Keeping Cool in the Summer
Steuben County has officially entered the dog days of summer, which means many of us are spending time outdoors enjoying our favorite activities in the sun. However, the next few months also bring the hottest weather Indiana experiences all year, which calls for extra precautions to ensure everyone stays safe and healthy.
Heatstroke, a condition caused by the failure of the body’s temperature-regulating mechanisms, is very common in July and August. To learn more about heatstroke and ways to prevent it, we talked with our Occupational Health team and Dr. MacLean, Medical Director at Urgent Care, to hear what they have to say about staying safe in the sun this summer.
What is Heatstroke?
Heatstroke and its symptoms are the body’s reactions to prolonged exposure and overexertion in high temperatures, resulting in an internal body temperature of 104 degrees or more. During heatstroke, the body loses its ability to control internal temperature due to the loss of water and salt through sweat. Without prompt treatment or knowledge about the condition’s dangers, heatstroke can quickly damage the brain, heart, kidneys and muscles.
What are the Symptoms of Heatstroke?
Heatstroke symptoms can include:
- A body temperature of at least 104 degrees Fahrenheit
- Head throbbing
- Slurred speech
- Nausea or vomiting
- Hot and dry skin
- A high pulse
- Rapid breathing
- Flushed skin
How Do You Prevent Heatstroke?
- SPF is your best friend: Wear at least 30 SPF sunscreen every day for consistent sun protection. Sunburn increases your risk of heatstroke.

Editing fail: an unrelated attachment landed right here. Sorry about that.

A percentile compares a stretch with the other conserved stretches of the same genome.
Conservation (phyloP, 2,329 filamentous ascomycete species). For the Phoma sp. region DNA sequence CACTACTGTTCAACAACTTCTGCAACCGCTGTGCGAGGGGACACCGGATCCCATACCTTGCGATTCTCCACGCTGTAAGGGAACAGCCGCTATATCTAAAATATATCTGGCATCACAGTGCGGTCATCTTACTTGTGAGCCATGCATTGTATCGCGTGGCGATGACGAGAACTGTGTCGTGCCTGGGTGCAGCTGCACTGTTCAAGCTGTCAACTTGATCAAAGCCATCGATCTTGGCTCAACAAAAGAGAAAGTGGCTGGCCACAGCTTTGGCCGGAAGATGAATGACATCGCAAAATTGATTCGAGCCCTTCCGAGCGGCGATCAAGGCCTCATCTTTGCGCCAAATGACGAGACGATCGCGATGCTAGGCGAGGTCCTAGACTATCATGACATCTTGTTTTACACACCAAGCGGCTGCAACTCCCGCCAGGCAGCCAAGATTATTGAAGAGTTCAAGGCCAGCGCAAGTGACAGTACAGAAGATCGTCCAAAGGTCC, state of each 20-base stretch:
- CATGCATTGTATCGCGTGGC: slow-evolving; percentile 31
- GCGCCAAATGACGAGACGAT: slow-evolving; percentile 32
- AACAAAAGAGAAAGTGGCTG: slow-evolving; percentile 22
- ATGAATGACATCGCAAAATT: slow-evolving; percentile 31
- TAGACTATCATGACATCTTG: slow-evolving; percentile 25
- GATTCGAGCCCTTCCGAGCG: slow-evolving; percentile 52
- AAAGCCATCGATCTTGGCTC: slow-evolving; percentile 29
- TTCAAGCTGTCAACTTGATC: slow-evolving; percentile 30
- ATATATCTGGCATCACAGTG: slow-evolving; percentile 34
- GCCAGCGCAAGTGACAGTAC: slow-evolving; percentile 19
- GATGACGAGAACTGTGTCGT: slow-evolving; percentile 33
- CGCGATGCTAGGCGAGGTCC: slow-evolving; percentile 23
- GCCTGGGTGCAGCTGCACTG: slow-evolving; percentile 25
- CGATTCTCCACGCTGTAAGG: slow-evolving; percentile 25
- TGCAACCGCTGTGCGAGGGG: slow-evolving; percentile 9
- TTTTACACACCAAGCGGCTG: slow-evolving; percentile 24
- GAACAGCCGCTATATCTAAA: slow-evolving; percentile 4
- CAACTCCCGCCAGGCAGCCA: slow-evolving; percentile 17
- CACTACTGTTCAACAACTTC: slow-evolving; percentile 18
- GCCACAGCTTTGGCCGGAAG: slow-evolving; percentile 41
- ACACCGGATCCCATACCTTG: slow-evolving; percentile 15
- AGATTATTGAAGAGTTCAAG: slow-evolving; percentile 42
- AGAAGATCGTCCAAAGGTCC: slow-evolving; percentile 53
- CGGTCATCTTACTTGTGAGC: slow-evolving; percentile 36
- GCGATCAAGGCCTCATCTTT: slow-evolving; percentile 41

- Keep things light: Dress appropriately for the weather by wearing light and loose-fitting clothing when in hot temperatures to keep you cool. Wide-brimmed hats and sunglasses can also help prevent heatstroke.
- H2O on the go: Stay hydrated by drinking lots of fluids. Typically, drinking 64 fluid ounces of water a day is recommended to maintain healthy hydration. This will make it easier for the body to produce sweat, which naturally cools you off.
- Check before you park: Don’t leave children in parked cars. The interior temperature of your car can increase rapidly in a short period of time. Keeping individuals of any age out of parked cars will prevent them from overheating.
- Track the UV: A UV index of six or above can increase the probability of dehydration and potential overexposure to the sun, resulting in sunburn and heatstroke.
- Look over your medication: Check medications for heat-related complications. Some medications affect the body’s ability to stay cool and hydrated.
What Should You Do if You Think You Have Heatstroke?
If you think you or someone you know is suffering from heatstroke, take immediate action to bring the person indoors or find shade. Remove any excess or heavy clothing the person is wearing and try to cool the person down with whatever tools you have available, such as water, a fan or ice packs.
If the symptoms are prolonged or worsen, call 911.
During these warmer months, Cameron Emergency Department is here when you need us. Learn more on Cameron’s website.